October 2017 e-newsletter








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What’s New at ATU 757?

October 2017 edition

Welcome to the first edition of ATU 757’s brand-new e-newsletter for members! We’ll use this space to keep you updated about what’s happening inside your union, in the world of organized labor, and around our region. If you have a feature you’d like to see in a future edition, please contact ATU 757 staff!

In case you missed it…
Headlines from ATU 757 and around the union world
  • Oregon’s new distracted law means big fines for using a cell phone or two-way radio while driving. There are exceptions for some but NOT all of our transit workers: check out our guide to this new law and how to avoid a ticket.
  • The ATU 757 family is growing: the 10 bus drivers at Columbia Area Transit in Hood River have won union representation, taking the first steps toward achieving democracy in their workplace. Please join us in welcoming your new sisters and brothers to the union!
  • TriMet’s top boss just got a 3% raise and a glowing performance view from the company’s Board of Directors. The Union has looked over Neil’s performance review, and we can’t help but notice that it’s a little more company spin than fact, so we set the record straight with a performance evaluation of our own. The short version: let’s judge our transit company bosses by how well they provide quality service and take care of their workers, not how good they are at contracting out union work and fighting workers’ comp claims.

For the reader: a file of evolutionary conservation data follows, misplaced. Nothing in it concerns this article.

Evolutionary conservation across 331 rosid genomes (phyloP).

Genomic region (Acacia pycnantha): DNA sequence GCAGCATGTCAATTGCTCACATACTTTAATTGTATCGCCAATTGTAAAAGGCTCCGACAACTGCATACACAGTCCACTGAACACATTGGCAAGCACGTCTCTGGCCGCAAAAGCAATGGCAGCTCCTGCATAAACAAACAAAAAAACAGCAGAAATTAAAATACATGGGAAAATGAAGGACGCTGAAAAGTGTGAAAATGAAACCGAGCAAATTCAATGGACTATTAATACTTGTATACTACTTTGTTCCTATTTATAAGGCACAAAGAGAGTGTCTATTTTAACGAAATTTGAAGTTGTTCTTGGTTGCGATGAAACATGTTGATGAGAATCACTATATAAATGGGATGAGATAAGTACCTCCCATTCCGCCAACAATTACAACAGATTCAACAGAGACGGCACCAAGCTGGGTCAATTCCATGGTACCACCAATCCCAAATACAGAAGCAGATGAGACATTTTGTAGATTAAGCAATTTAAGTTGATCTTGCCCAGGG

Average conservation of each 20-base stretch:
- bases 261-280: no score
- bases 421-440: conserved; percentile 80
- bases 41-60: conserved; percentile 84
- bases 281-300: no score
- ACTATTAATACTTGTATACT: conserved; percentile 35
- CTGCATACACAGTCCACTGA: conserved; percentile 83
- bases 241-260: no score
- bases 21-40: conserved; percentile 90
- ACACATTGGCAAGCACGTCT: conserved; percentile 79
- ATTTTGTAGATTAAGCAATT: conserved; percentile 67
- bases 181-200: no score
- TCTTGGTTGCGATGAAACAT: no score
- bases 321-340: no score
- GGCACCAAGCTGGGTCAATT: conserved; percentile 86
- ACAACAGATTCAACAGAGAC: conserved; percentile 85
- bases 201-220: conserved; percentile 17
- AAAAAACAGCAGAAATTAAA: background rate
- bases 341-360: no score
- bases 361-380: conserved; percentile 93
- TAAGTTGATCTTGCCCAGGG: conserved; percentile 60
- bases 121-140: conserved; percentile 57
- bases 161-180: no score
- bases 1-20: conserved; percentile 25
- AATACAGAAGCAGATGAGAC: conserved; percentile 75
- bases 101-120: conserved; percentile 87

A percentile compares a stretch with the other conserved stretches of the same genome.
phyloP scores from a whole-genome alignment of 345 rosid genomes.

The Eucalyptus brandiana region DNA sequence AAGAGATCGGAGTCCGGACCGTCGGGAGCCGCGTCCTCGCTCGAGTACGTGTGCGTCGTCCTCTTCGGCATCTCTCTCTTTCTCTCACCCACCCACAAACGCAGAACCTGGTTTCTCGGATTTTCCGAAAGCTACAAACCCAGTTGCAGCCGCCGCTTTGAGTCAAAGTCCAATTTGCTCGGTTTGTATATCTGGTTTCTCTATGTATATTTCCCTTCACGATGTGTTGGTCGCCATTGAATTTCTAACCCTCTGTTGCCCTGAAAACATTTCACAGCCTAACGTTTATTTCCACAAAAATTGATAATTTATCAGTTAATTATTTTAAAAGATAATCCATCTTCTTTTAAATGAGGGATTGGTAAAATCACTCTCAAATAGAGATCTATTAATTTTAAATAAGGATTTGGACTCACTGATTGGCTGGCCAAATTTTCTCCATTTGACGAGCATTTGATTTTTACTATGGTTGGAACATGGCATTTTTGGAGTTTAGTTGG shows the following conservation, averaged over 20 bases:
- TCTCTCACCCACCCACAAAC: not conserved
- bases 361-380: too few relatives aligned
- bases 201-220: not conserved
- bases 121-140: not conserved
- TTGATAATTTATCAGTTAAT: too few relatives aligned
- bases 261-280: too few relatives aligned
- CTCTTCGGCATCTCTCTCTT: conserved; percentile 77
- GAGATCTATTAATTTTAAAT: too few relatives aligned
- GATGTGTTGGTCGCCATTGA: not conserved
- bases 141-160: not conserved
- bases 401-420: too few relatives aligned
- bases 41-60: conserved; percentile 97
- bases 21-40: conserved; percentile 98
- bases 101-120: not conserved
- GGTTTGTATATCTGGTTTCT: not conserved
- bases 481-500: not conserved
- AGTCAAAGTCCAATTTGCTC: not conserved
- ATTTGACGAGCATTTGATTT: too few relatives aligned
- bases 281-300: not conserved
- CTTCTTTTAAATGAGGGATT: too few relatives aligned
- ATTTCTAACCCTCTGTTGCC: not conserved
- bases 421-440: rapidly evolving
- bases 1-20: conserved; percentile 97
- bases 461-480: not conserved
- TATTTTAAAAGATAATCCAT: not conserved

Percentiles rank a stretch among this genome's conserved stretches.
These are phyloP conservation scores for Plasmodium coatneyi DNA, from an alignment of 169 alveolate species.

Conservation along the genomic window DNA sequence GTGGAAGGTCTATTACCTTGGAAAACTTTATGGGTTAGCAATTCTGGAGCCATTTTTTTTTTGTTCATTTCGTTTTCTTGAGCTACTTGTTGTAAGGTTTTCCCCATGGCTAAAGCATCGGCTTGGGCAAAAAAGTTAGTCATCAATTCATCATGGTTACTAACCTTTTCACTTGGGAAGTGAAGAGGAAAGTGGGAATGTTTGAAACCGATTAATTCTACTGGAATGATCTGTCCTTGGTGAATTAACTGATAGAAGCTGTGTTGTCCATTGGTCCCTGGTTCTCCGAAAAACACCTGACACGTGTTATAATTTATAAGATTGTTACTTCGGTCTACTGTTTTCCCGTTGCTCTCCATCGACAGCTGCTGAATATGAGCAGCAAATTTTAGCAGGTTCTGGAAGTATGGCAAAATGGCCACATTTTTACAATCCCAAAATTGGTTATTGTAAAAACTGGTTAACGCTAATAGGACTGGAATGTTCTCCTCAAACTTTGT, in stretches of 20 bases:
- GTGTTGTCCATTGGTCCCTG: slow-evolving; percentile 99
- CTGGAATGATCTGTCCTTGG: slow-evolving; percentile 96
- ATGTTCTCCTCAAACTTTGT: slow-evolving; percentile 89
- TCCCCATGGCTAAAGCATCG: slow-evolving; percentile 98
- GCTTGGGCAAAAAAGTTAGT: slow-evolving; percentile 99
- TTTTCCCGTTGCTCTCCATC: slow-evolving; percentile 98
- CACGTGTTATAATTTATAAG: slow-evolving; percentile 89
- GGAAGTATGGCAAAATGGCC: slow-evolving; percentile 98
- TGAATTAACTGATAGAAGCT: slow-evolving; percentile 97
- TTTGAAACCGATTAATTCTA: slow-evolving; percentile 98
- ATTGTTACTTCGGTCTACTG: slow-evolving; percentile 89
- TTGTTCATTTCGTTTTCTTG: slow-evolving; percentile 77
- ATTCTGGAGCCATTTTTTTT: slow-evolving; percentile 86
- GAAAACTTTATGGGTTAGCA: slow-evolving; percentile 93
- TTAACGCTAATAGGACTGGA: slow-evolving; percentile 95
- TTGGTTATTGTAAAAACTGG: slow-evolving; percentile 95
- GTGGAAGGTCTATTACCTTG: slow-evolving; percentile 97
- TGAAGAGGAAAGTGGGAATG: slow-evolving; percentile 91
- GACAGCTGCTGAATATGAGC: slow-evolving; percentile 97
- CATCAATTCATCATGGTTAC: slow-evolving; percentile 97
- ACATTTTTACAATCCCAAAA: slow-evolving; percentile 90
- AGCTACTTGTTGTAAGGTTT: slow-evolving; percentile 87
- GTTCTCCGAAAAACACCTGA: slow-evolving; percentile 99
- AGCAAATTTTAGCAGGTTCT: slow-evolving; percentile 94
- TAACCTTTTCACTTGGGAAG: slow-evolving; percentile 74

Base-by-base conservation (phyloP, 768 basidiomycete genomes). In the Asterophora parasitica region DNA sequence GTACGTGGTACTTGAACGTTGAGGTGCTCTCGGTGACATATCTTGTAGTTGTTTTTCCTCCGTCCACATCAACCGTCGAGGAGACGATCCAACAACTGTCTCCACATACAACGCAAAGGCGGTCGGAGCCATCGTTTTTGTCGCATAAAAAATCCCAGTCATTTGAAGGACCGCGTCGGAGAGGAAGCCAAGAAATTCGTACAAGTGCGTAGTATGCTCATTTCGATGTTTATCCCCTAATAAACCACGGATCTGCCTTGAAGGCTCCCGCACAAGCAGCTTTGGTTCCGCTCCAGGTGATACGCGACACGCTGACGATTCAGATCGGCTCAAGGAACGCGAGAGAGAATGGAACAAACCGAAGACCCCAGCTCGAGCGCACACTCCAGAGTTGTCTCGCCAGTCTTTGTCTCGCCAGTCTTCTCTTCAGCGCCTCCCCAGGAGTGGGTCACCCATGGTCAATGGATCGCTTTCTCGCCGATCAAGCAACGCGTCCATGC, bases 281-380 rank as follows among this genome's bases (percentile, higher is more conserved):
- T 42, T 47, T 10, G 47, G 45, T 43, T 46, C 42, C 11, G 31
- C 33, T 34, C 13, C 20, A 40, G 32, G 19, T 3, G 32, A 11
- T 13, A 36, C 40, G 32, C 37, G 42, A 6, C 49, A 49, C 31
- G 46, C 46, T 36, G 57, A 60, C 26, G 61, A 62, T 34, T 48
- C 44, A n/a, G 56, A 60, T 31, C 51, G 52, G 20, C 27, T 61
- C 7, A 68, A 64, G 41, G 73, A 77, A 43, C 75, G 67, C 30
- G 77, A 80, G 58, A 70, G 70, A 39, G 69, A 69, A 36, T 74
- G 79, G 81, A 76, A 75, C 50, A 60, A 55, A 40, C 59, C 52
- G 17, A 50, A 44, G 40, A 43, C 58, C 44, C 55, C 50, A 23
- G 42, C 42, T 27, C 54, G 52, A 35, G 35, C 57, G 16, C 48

• Transit operators across our region lack access to adequate restroom facilities and bathroom breaks. Even worse, your sisters and brothers are losing their jobs for answering the call of nature. NW Labor Press features the story of one TriMet LIFT driver who’s fighting back with the help of the Union.
  • TriMet has altered its training program for light-rail managers after ATU 757 filed a complaint with OSHA expressing concern that potentially unqualified managers were driving revenue vehicles with passengers.

Spotlight: assaults on transit workers
 
Every day, ATU 757 members are punched, kicked, spit on, threatened, verbally harassed, or worse. Enough is enough, and we’re renewing our commitment end the epidemic of assaults on transit workers in our region. Below are just some of the steps we’re taking in the short term: